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An aquaretic is a class of drug that is used to promote aquaresis. They are not strictly speaking diuretics, but are sometimes classified as such.

Herbal aquaretics include adonis, agrimony, bearberry, buchu, dandelion, heartsease, hydrangea, lady's mantle, larch, and sassafras. These increase blood flow to the kidneys without increasing sodium and chloride resorption, thus causing an increase in urine whilst retaining electrolytes. However, the increase in intravascular fluid volume that they cause translates into an increase vascular resistance, and higher blood pressure.[1]

Synthetic aquaretics, a new class of drug, are V2 receptor antagonists, such as OPC-31260. These have been used in clinical trials as a treatment for Syndrome of inappropriate antidiuretic hormone (SIADH).[2][3]


  1. ^ Lucinda G. Miller and Wallace J. Murray (1998). Herbal Medicinals: A Clinician's Guide. Haworth Press, 147. ISBN 0789004666.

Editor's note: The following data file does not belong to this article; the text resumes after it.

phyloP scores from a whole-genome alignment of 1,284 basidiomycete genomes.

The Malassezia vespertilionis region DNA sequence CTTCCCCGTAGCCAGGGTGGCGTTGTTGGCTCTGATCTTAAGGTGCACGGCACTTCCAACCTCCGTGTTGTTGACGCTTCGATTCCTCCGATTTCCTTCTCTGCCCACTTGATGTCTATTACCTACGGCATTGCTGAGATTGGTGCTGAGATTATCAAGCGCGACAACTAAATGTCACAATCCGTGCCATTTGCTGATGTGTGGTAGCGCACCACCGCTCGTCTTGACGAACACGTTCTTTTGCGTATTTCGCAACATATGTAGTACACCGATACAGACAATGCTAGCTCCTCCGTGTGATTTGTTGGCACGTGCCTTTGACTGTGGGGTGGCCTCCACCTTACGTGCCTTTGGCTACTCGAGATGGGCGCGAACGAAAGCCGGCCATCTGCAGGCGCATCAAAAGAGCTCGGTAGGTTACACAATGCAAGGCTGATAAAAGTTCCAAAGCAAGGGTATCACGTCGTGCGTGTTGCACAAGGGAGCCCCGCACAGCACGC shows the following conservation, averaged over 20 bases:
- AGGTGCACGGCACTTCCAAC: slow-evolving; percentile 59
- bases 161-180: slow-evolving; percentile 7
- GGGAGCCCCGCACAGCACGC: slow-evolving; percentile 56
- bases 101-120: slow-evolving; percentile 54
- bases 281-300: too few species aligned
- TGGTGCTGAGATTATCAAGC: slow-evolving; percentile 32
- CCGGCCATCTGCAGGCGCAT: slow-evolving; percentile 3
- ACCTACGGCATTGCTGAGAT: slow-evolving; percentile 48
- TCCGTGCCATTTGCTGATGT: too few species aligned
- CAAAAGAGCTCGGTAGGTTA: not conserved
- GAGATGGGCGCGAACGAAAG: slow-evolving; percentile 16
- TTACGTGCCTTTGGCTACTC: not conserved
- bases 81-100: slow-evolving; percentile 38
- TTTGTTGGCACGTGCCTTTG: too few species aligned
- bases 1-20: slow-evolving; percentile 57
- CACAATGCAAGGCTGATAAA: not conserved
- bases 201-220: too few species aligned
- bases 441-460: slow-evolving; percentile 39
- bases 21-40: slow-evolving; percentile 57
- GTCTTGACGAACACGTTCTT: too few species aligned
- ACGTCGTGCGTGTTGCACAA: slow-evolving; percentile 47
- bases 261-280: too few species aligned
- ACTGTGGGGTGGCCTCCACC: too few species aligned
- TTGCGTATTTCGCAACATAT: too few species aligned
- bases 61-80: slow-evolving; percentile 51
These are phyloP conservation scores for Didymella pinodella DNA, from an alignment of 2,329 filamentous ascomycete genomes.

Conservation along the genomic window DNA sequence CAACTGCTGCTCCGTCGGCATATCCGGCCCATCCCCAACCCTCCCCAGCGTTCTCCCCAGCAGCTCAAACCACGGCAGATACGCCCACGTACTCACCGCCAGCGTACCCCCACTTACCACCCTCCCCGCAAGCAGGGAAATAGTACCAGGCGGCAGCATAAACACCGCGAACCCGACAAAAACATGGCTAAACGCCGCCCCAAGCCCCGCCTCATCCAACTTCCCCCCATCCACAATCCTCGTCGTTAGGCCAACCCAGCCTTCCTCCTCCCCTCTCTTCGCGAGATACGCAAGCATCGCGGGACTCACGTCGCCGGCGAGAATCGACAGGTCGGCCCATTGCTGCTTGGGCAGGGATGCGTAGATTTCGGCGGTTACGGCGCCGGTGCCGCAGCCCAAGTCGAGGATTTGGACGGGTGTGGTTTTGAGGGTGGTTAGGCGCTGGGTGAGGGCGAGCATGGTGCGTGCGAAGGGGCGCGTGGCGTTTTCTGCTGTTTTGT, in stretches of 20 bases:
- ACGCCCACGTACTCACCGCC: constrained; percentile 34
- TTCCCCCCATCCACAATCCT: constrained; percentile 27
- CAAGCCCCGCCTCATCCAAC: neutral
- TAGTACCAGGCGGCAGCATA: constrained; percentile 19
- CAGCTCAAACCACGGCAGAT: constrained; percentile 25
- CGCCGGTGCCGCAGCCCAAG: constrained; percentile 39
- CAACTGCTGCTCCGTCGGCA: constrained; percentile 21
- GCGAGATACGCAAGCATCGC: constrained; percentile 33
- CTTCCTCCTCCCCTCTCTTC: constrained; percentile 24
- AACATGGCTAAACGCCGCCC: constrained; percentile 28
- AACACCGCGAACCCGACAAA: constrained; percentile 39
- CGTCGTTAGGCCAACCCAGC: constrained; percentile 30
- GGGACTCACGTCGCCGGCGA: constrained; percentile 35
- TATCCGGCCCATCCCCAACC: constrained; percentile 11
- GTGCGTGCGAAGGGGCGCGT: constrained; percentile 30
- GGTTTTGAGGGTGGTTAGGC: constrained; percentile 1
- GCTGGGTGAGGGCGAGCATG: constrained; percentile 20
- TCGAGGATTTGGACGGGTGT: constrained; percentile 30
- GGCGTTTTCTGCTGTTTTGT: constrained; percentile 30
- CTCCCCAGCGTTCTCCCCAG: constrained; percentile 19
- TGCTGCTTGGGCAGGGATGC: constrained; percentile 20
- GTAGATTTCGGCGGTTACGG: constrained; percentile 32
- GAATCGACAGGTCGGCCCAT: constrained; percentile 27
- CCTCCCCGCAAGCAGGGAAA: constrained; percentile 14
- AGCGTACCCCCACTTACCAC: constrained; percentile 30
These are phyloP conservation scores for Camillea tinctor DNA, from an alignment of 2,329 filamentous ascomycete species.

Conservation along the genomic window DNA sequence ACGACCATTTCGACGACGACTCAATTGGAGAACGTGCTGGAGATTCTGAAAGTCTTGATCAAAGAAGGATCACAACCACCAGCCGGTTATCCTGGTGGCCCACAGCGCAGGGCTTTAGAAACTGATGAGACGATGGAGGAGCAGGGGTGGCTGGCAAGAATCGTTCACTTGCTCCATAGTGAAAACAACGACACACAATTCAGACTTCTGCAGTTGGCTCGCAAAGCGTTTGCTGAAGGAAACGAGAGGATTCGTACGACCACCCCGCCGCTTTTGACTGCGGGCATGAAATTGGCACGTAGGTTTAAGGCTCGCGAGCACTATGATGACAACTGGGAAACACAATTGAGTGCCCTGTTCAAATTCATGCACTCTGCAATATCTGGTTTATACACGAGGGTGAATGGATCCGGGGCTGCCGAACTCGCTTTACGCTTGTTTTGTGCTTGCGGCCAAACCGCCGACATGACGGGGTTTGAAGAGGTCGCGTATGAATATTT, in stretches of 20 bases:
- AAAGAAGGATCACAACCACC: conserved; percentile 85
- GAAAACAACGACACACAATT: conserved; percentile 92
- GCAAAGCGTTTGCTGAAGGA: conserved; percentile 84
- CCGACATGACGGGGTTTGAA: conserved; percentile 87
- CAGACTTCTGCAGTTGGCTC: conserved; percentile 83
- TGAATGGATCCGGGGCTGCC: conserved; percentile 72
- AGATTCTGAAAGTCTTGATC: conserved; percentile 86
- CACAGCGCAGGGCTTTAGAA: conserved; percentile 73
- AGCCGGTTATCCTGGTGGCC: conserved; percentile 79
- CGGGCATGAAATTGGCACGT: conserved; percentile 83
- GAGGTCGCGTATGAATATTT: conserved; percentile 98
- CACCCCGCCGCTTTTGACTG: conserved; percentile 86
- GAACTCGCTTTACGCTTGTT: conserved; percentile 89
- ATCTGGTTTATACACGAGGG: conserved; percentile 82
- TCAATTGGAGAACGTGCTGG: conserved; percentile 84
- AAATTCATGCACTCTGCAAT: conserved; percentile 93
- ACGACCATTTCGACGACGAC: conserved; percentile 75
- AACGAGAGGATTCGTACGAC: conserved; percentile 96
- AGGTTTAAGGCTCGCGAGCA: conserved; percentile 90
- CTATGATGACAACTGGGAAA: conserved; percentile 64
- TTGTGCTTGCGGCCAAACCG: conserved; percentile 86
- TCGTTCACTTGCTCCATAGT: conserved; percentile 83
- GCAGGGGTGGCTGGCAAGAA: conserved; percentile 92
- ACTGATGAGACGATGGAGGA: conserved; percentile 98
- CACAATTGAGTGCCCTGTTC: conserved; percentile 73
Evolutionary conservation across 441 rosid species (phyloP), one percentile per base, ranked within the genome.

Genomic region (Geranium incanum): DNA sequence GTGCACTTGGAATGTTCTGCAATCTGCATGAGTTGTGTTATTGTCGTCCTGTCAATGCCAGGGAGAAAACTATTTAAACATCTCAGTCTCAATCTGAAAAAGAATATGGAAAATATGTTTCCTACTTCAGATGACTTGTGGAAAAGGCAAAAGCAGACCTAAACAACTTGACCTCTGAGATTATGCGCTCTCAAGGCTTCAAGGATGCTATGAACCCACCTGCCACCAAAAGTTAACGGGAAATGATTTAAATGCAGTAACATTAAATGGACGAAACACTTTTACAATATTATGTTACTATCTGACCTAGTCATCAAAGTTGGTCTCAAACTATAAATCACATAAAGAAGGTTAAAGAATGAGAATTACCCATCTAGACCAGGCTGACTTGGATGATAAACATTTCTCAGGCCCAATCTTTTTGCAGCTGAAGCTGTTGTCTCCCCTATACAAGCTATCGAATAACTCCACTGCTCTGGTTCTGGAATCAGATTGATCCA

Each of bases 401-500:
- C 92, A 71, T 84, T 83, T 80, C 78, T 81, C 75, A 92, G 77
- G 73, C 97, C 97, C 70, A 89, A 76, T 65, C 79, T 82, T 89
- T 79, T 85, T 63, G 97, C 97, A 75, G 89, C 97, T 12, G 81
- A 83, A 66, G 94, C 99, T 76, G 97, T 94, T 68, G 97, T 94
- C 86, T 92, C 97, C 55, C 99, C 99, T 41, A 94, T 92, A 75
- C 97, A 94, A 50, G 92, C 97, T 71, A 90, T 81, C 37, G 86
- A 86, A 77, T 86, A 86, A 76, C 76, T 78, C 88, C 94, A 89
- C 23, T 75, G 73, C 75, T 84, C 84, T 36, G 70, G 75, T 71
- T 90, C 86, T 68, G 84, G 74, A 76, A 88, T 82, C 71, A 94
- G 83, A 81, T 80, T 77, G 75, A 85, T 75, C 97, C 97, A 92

2. ^ Toshikazu Saito, San-e Ishikawa, Keishi Abe, Kyuzi Kamoi, Kenichi Yamada, Kurakazu Shimizu, Takao Saruta and Sho Yoshida (April 1997). "Acute Aquaresis by the Nonpeptide Arginine Vasopressin (AVP) Antagonist OPC-31260 Improves Hyponatremia in Patients with Syndrome of Inappropriate Secretion of Antidiuretic Hormone (SIADH)". The Journal of Clinical Endocrinology & Metabolism 82 (4): 1054–1057. The Endocrine Society. PMID 9100572.
  3. ^ D. A. Warrell, Timothy M. Cox, and John D. Firth (2003). Oxford Textbook of Medicine. Oxford University Press, 211–212. ISBN 0198569785. 
This article is licensed under the GNU Free Documentation License. It uses material from the Wikipedia article "Aquaretics". A list of authors is available in Wikipedia.
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